Bovine Anaplasmosis

Late summer and fall is the time of year when Anaplasmosis can rear its ugly head in beef cattle herds. At the Ranch Management Field days in August, Dr. Kathryn Reif, Department of Diagnostic Medicine/Pathobiology, K-State College of Veterinary Medicine, gave an update on the prevalence, impact and control of Bovine Anaplasmosis. A survey of Kansas herds showed about 50 percent of herds in Kansas are infected with Anaplasma marginale.

In our corner of the state, the incidence rate goes up to closer to 75 percent. Knowledge of this disease can help with herd management and hopefully reduce the impact of Anaplasmosis to the beef cattle industry.

Anaplasmosis is a substantial drain to profitability in beef production. Industry estimates conservatively place this value at $300 million per year. Production losses stem from death, weight loss, abortions and input cost associated with treatment and prevention. This is not a human health concern and generally is considered to be a chronic disease in most infected herds, in animals over two years of age.

Anaplasma marginale is a bacterium which lives in the red blood cells of infected animals. Once an animal becomes infected, the body’s immune system recognizes the abnormal red blood cells and removes the infected cells from the body.

When the normal creation of new red bloods cells can’t keep up with the loss of the infected ones, the animal becomes anemic. The loss of red blood cells leads to a decrease oxygen carrying ability, which results in clinical signs of disease. It takes about a month from time of infection to clinical disease but the range is six to 70 days.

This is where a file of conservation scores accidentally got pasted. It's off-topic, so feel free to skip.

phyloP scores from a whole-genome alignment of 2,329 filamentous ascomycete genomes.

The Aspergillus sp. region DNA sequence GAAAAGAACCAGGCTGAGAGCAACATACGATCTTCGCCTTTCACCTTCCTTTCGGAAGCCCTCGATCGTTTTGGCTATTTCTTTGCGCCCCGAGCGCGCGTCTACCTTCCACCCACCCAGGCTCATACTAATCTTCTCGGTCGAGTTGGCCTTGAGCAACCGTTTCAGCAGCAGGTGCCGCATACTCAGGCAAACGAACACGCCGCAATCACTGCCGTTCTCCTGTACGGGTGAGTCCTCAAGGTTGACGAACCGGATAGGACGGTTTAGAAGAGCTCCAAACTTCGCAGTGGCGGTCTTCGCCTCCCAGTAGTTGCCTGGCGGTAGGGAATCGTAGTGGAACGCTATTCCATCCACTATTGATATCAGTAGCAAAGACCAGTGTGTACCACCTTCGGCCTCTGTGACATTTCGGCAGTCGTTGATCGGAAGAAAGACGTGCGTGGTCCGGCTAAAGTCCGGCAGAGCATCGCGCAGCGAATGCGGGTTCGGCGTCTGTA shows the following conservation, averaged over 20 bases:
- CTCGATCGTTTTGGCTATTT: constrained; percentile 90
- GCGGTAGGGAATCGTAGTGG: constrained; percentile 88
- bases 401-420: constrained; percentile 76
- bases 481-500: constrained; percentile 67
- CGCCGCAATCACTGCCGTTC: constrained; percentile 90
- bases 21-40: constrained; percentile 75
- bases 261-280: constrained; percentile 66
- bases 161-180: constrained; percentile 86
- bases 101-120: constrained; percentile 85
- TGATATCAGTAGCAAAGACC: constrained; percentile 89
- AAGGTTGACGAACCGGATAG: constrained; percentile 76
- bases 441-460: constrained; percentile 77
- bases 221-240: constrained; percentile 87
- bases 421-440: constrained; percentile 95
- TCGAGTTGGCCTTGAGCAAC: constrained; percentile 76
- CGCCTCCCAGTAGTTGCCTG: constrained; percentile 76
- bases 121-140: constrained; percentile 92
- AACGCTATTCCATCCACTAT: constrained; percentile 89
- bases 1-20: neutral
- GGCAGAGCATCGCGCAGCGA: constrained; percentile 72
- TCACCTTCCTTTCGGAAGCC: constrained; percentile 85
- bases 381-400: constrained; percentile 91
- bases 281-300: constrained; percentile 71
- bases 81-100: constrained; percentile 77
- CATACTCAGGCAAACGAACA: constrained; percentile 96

Ticks are the primary vector, as the bacteria can replicate in ticks and as they bite cattle, transmit the disease. Biting flies and blood-contaminated instruments can also transfer a marginal infected blood. Thus, proper insect control measures, good equipment sanitation and changing needles between animals, all aid in suppressing the spread of Anaplasmosis. Managing the external parasites mentioned, should always be a top priority for control measures.

The clinical signs include depression, anorexia, unusual aggression, loss of coordination or pale/yellow mucous membranes. Proper handling of a clinical animal is critical, because the loss of oxygen in the blood cause animals to become agitated, aggressive and even die if forced to overexert. Early detection is key to successful treatment protocols.

Unfortunately, especially true in older animals, the first indication of an Anaplasmosis outbreak is dead cows. Testing options are available, especially to find carrier animals with antibodies that are not yet clinical.

As with any animal disease issue, my recommendation is to visit with your herd veterinarian for treatment and control measures. Enrofloxicin (Baytril 100-CA1) is a prescription medication that can be used with FDA conditional approval for use. Many veterinarians recommend the use of feed-based chlortetracycline to help control this disease. Feed-based use of antimicrobials falls under the Veterinary Feed Directive, as discussed last week. There is not a fully USDA licensed vaccine on the market, but experimental vaccines are being developed and tested.

Producers should be aware of symptoms of anaplasmosis to identify the issue as soon as possible if it occurs. If anaplasmosis is confirmed in a herd, your veterinarian can help develop a plan appropriate to the situation within your herd.

More information can be found in the K-State Beef Tips article at


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